Baby characteristics

Birthweight and gestational age are interrelated and birthweight is generally expressed in relation to gestational age using population percentiles (refer to the Technical notes—Methods for more information on percentiles).

Gestational age and birthweight

A baby may be small due to being pre-term (born early), or due to being small for gestational age (either due to genetic factors, or because it is the subject of a growth restriction within the uterus). Poor fetal growth is associated with increased risk of perinatal death and with fetal distress during labour, and may make babies more likely to develop long-term health conditions later in life.

Adjusting birthweight for gestational age allows for differences in a baby’s growth status and maturity to be taken into account when examining their health at birth.

Babies are defined as being small for gestational age if their birthweight is below the 10th percentile for their gestational age and sex, and babies are defined as large for gestational age if their birthweight is above the 90th percentile for their gestational age and sex, as determined by national percentiles.

In 2017:

  • Nearly 2 in 5 perinatal deaths (39.4%) occurred before 22 completed weeks gestation
  • Rates of perinatal death decreased rapidly from 28 weeks gestation and were lowest among babies born at term (37-41 weeks).

The highest rates of perinatal death were among:

  • Babies born at less than 27 weeks gestation
  • Babies born with a birthweight less than 2,500 grams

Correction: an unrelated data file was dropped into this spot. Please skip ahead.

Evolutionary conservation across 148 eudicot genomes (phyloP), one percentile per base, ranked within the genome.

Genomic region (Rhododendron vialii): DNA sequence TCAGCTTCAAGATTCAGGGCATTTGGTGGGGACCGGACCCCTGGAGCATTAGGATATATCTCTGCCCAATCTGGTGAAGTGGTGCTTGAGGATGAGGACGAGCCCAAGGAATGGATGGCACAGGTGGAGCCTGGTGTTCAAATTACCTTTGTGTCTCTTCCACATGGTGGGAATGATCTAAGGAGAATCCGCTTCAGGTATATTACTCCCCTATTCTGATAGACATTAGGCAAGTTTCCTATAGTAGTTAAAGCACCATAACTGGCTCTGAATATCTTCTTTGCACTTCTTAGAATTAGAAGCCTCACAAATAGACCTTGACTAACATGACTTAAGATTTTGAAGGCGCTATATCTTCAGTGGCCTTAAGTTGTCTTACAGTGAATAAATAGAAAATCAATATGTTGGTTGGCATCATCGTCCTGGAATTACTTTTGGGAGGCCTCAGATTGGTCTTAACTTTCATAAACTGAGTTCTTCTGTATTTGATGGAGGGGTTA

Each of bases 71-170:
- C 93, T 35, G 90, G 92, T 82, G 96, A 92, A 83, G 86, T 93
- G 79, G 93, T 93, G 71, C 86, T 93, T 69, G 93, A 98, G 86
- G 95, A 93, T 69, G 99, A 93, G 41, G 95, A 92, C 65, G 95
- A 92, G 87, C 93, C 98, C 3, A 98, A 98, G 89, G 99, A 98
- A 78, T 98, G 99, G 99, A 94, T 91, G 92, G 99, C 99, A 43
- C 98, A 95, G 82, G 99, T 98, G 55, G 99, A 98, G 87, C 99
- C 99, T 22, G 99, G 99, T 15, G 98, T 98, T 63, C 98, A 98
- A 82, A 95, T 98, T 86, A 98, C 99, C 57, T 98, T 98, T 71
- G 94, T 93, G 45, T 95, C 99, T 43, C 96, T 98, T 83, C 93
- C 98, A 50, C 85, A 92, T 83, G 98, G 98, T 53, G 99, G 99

• Babies who were small for gestational age (birthweight below the 10th percentile for their age and sex)
  • Multiple births.

Perinatal mortality rates by birthweight for gestational age, 2017

The vertical bar charts show that the rates of both stillbirth and neonatal death were highest in babies born small for gestational age, or those with a birthweight below the 10th percentile for their gestational age and sex. The highest rates were in babies whose birthweight for gestational age was below the 3rd percentile for their gestational age and sex. The stillbirth rate for this category was 50.0 deaths per 1,000 total births, and the neonatal death rate was 8.3 deaths per 1,000 live births.

Gestational age trend

Perinatal mortality rates have been gradually decreasing among particular gestational age groups, most notably among babies born at 27 weeks gestation or more.

  • Stillbirth rates have decreased for babies born at 32 weeks gestation or more.
  • Neonatal mortality rates have decreased for babies born at 23 weeks gestation or more.

Perinatal mortality rates, by gestational age groups, 1998-2017

The stacked continuous line graph shows that the perinatal mortality rate for babies born at 20-22 weeks gestation has increased from 984.8 deaths per 1,000 births in 1998 to 997.4 deaths per 1,000 births in 2017. This is the only gestational age group that has seen an increase in the perinatal mortality rate.